10 powerful songs about mental health and resilience: from The Beatles and Demi Lovato to Jay Z

Pop stars have been singing odes to the importance of nurturing mental health for decades

Left to right: pop stars Avril Lavigne, Demi Lovato and Jay Z have all recorded songs about mental health. AFP, EPA, Getty Images                                                                                                                                                    
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More than simply being earworms, the best songs are those that resonate within.

For more than 50 years, artists from The Beatles and The Beach Boys to Jay-Z and Demi Lovato have attempted this with heartfelt explorations of mental health, with the hope of inspiring listeners to seek support.

Sometimes this is done through evocative and metaphorical wordplay, while at other times, these implorations are stark and direct.

Here are 10 songs, spanning pop, rock, electro and hip-hop, which bravely tackle stigmas surrounding mental health with empathy.

1. ‘Help!’ by The Beatles (1965)

This may sound like a timeless pop nugget, but beneath the ebullient melodies is a cry for help. The title track for The Fab Four's 1965 album, John Lennon wrote the song to express the growing anxiety he felt as a result of the band's fame.

In subsequent interviews throughout his solo career, Lennon would reflect on the track and describe it as an attempt to face his struggles and chart a way by reaching out for help.

2. 'Now I'm In It’ by Haim (2019)

The most important relationship you can have is the one with yourself. That's the crux of this brooding ballad by the big-selling pop group.

As the lyrics unfurl, we find out that singer Danielle Haim is pining for peace of mind, rather than a significant other. “Can’t get a read of myself,” she sings. “Need to change the situation.”

3. '1-800-273-8255' by Logic (2017)

With hip-hop firmly established as one of today's most popular genres, a rapper's word is powerful. And perhaps none is more moving than Logic's 1-800-273-8255.

Named after the National Suicide Prevention Lifeline in the US, the track shifts perspectives from a caller to the hotline to the adviser on the other end, before concluding with a soulful outro provided by young RnB star Khalid, who provides the refrain: "I wanna feel alive."

According to the hotline, the organisation received a near 30 per cent increase in calls in the three weeks following the song's release.

4. 'Today' by The Smashing Pumpkins (1993)

The dreamy nature of this power ballad disguises its darker subject matter. Written during bouts of panic attacks, singer Billy Corgan said the song was composed to remind himself to persevere and leave future worries behind.

"Today is the greatest day I've ever known," Today begins. "Can't live for tomorrow. Tomorrow's much too long."

5. ‘Skyscraper’ by Demi Lovato (2011)

Written not long after Lovato checked herself into a US treatment facility, the poignant lyrics trace her recognition that it was time to seek help.

“Go on and try to tear me down,” the chorus states. “I will be rising from the ground, like a skyscraper.”

6. ‘Smile’ by Jay-Z featuring Gloria Carter (2017)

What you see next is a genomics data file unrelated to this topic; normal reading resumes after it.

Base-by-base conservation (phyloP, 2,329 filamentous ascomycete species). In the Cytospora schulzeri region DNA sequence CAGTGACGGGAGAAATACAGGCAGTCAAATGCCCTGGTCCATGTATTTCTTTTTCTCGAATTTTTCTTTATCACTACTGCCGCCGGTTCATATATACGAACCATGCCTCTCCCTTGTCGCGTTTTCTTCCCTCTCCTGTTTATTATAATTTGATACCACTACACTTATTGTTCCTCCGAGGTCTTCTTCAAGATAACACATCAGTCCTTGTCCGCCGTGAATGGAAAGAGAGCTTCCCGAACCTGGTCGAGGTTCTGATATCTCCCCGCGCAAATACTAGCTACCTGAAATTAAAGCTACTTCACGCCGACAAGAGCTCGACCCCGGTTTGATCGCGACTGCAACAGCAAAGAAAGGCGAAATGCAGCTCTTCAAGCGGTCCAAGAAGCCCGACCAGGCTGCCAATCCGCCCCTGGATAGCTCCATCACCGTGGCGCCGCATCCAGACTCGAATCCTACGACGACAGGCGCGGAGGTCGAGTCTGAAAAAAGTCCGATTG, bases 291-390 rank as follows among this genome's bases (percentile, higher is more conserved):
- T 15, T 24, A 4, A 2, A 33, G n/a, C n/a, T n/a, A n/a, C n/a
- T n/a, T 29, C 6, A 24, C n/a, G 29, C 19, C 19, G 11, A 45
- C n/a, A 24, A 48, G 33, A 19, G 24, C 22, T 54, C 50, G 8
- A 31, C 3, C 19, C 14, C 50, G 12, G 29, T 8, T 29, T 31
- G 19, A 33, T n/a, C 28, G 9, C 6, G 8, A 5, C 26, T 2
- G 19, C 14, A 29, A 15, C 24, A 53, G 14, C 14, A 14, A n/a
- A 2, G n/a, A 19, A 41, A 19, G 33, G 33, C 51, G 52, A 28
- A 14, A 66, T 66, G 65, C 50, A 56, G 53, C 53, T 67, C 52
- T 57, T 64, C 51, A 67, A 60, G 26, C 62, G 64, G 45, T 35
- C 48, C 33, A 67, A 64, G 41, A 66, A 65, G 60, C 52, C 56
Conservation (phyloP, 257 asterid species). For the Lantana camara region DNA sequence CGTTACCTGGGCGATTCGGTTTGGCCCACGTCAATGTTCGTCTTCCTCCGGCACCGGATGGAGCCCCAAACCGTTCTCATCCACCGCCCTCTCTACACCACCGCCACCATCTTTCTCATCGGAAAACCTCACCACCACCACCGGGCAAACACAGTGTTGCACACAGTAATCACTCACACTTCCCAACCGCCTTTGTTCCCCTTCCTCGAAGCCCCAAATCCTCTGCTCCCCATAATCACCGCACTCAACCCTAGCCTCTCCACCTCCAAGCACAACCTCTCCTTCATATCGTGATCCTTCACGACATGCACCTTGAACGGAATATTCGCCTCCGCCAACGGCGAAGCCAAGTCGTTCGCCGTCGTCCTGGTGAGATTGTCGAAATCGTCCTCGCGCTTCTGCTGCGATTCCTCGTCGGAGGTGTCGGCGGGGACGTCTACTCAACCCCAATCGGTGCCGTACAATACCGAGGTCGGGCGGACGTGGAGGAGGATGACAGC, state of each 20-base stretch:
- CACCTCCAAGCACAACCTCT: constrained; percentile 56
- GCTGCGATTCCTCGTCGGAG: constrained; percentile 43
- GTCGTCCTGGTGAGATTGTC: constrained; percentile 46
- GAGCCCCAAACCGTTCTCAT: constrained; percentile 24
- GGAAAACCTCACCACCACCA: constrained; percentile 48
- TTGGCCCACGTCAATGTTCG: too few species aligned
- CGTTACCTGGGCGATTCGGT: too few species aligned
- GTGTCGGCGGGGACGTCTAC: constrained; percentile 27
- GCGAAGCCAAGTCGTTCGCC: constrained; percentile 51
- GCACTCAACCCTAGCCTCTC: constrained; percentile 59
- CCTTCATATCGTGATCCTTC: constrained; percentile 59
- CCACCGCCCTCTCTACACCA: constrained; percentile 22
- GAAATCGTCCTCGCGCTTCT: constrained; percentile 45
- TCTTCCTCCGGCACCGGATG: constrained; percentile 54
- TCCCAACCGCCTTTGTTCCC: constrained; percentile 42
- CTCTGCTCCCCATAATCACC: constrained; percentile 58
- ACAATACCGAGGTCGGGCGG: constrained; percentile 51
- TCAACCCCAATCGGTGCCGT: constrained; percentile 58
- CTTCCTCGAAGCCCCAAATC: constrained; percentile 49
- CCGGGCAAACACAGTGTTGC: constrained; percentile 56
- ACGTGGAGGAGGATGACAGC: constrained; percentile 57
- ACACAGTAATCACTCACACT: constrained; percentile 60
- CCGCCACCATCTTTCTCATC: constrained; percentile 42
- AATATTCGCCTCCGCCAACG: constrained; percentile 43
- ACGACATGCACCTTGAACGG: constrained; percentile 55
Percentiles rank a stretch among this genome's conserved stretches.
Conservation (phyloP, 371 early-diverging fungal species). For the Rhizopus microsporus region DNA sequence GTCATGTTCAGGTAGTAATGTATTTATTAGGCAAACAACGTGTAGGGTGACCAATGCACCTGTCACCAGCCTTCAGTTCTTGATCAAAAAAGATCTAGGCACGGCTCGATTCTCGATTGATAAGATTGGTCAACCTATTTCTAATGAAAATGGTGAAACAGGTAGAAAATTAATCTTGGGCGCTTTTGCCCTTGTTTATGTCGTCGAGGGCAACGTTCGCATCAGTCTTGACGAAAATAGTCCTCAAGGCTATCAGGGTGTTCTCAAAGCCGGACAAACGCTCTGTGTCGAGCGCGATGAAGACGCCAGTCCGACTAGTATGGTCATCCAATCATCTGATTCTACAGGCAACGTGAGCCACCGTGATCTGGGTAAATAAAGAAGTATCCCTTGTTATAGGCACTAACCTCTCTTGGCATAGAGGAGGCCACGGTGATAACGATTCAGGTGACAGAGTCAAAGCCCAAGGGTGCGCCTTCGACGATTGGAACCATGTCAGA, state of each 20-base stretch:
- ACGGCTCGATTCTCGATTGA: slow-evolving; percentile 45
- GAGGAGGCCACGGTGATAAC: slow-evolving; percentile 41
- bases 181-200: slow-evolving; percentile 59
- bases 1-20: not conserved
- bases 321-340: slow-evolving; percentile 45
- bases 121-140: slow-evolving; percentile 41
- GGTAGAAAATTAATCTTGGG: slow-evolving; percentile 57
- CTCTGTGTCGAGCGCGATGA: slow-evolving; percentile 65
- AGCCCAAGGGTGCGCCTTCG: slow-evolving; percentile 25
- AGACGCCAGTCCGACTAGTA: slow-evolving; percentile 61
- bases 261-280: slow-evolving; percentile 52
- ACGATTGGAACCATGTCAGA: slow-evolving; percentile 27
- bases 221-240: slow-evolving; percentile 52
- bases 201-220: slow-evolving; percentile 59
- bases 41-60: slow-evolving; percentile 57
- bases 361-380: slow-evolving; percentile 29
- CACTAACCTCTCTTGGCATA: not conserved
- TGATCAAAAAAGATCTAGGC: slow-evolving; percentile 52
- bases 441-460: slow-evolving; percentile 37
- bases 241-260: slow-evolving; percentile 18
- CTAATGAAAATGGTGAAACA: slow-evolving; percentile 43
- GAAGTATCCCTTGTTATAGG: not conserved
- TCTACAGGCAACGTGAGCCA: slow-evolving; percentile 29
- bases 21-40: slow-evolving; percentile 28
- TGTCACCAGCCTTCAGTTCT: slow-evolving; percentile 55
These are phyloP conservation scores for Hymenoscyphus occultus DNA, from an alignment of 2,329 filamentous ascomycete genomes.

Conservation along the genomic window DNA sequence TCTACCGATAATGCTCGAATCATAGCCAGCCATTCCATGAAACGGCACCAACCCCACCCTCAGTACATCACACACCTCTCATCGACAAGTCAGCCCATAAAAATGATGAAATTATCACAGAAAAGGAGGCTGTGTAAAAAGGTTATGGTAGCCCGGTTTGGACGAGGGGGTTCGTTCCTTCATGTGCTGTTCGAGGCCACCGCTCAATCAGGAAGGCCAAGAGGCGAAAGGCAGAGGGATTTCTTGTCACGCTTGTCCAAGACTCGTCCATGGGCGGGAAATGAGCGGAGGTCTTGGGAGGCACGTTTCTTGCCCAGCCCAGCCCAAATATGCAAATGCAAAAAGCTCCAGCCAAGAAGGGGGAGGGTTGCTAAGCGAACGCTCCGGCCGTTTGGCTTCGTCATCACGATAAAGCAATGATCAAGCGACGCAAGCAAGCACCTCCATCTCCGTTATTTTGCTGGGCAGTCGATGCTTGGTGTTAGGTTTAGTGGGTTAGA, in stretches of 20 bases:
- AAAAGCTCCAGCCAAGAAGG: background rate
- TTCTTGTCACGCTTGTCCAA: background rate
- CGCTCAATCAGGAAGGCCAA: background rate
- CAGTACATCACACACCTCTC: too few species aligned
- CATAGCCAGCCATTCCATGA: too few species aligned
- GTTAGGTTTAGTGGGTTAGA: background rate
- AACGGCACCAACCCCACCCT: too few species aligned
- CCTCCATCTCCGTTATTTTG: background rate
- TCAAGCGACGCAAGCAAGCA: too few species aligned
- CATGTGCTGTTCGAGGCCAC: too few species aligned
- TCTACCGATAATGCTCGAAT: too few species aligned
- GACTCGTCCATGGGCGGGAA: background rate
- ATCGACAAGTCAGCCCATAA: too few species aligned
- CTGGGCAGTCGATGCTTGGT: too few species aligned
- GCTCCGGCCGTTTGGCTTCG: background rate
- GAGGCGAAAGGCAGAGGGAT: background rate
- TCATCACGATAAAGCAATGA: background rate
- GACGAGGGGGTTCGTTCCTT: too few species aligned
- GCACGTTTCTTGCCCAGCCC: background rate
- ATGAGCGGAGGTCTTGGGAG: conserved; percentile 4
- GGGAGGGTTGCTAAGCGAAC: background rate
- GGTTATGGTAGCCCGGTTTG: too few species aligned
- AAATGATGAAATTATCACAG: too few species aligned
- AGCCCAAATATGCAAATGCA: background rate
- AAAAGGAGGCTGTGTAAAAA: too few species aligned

When Jay Z speaks, the streets listen.

And what they heard in this career highlight is not trademark braggadocio, but a sobering look at what lies beneath that confident exterior, which includes the revelation he was seeking therapy.

“In the shadows people see you as happy and free, because that's what you want them to see,” Jay Z raps. “Living two lives, happy, but not free.”

7. 'Head Above Water' by Avril Lavigne (2018)

When the Canadian pop star returned after a six-year hiatus with this title track from a new album, many fans assumed her time away was spent unwinding after more than 15 years of recording and touring.

It turned out, however, Lavigne was engaged in a battle with Lyme disease. The rock ballad recalls the singer's efforts to remain positive despite her worsening condition.

“My life is what I'm fighting for, can't part the sea, can't reach the shore,” she says. “And my voice becomes the driving force. I won't let this pull me overboard.”

8. ‘You Still Believe in Me' by The Beach Boys (1966)

"I know perfectly well I’m not where I should be,” Brian Wilson sings in one of his most heart-rending The Beach Boys compositions.

The song may be fashioned as an address to a spurned partner, but it also functions as Wilson’s love letter to himself.

Over swelling strings, harpsichords, clarinets and the lamenting notes of a piano, he accepts his fraying mental health with the resolve to be kinder to himself.

9. ‘24/7" by Kehlani (2016)

Kehlani released this electro-pop single with lyrics gleaned from therapy sessions. More than the uplifting melodies, it's her conversational lyrics about self-acceptance and resilience that hit home.

“It's all fine to not think you're fine,” she says. “Or have the wish to feel any better.”

10. 'Everybody Hurts' by REM (1992)

Part of their masterful album Automatic for the People – a brooding song cycle about life and death – REM wanted to write a song for struggling teenagers.

As a result, Everybody Hurts is home to their most direct and heartfelt lyrics.

Over a rolling acoustic guitar, the song picks up steam with Michael Stipe imploring listeners to forge forward and seek support when faced with seemingly insurmountable setbacks.

“Don't let yourself go, because everybody cries,” Stipe says, his voice quavering. “Everybody hurts sometimes.”


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